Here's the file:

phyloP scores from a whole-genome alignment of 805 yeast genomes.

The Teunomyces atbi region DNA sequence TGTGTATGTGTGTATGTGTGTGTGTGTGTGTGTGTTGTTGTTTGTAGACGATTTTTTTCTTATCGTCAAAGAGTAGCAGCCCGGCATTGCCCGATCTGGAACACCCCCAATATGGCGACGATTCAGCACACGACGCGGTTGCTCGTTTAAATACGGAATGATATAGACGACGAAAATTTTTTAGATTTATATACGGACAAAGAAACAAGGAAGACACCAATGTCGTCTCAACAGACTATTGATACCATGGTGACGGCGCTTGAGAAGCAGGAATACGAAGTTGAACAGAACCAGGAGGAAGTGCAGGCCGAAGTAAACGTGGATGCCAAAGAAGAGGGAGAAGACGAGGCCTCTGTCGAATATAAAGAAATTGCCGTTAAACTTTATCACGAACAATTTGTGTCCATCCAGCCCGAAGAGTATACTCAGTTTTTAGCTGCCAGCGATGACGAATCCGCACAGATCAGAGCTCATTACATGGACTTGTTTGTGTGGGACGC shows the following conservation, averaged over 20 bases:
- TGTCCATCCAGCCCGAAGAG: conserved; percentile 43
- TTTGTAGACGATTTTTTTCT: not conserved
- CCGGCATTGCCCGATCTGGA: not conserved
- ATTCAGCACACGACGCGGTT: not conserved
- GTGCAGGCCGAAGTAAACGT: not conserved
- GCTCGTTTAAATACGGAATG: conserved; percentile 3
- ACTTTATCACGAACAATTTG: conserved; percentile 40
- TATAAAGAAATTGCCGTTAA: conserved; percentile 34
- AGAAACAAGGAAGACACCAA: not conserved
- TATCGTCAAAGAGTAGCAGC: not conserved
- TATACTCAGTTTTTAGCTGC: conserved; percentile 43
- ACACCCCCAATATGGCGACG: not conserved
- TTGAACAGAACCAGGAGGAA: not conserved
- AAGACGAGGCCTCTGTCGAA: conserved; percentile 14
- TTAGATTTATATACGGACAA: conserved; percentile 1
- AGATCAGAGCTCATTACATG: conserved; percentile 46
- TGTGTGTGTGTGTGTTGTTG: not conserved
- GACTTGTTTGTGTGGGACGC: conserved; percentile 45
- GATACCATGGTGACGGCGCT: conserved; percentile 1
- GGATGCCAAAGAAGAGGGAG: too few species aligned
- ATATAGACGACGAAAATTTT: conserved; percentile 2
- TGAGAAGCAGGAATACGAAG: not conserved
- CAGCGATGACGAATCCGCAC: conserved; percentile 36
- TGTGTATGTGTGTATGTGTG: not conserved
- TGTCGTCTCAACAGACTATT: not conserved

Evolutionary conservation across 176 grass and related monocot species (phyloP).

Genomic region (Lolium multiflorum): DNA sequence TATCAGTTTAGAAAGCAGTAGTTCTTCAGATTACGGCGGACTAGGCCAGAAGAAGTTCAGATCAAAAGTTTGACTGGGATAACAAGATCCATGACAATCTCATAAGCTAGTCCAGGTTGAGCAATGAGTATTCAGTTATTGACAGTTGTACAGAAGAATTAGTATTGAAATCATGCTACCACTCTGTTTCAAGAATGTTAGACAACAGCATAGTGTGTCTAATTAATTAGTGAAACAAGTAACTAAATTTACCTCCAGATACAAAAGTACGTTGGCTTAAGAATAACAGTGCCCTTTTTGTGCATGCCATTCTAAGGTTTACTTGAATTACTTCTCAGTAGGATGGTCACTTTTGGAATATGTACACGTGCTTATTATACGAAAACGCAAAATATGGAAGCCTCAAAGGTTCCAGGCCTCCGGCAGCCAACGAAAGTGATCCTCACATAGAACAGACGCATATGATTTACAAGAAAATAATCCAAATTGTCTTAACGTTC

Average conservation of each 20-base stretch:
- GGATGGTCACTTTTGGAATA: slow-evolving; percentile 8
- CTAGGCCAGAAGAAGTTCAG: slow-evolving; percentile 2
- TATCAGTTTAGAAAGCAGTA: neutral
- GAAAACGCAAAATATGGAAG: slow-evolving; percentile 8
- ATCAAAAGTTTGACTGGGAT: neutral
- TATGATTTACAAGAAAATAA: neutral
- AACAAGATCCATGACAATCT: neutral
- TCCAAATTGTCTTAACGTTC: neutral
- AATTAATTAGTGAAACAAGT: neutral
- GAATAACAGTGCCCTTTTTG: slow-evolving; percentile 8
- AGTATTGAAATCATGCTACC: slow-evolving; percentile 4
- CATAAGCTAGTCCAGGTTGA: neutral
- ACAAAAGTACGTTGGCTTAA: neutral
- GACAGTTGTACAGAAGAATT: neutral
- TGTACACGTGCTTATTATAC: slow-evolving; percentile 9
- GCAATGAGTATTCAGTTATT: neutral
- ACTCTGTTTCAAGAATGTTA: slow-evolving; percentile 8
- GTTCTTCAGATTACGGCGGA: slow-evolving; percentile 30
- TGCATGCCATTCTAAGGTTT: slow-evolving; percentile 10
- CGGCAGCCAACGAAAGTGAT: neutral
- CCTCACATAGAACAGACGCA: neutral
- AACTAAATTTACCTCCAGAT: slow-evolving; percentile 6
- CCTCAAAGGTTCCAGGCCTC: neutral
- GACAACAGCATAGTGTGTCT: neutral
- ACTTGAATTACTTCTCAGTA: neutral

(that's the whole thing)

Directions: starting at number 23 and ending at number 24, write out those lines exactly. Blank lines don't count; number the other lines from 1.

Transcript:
- ATATAGACGACGAAAATTTT: conserved; percentile 2
- TGAGAAGCAGGAATACGAAG: not conserved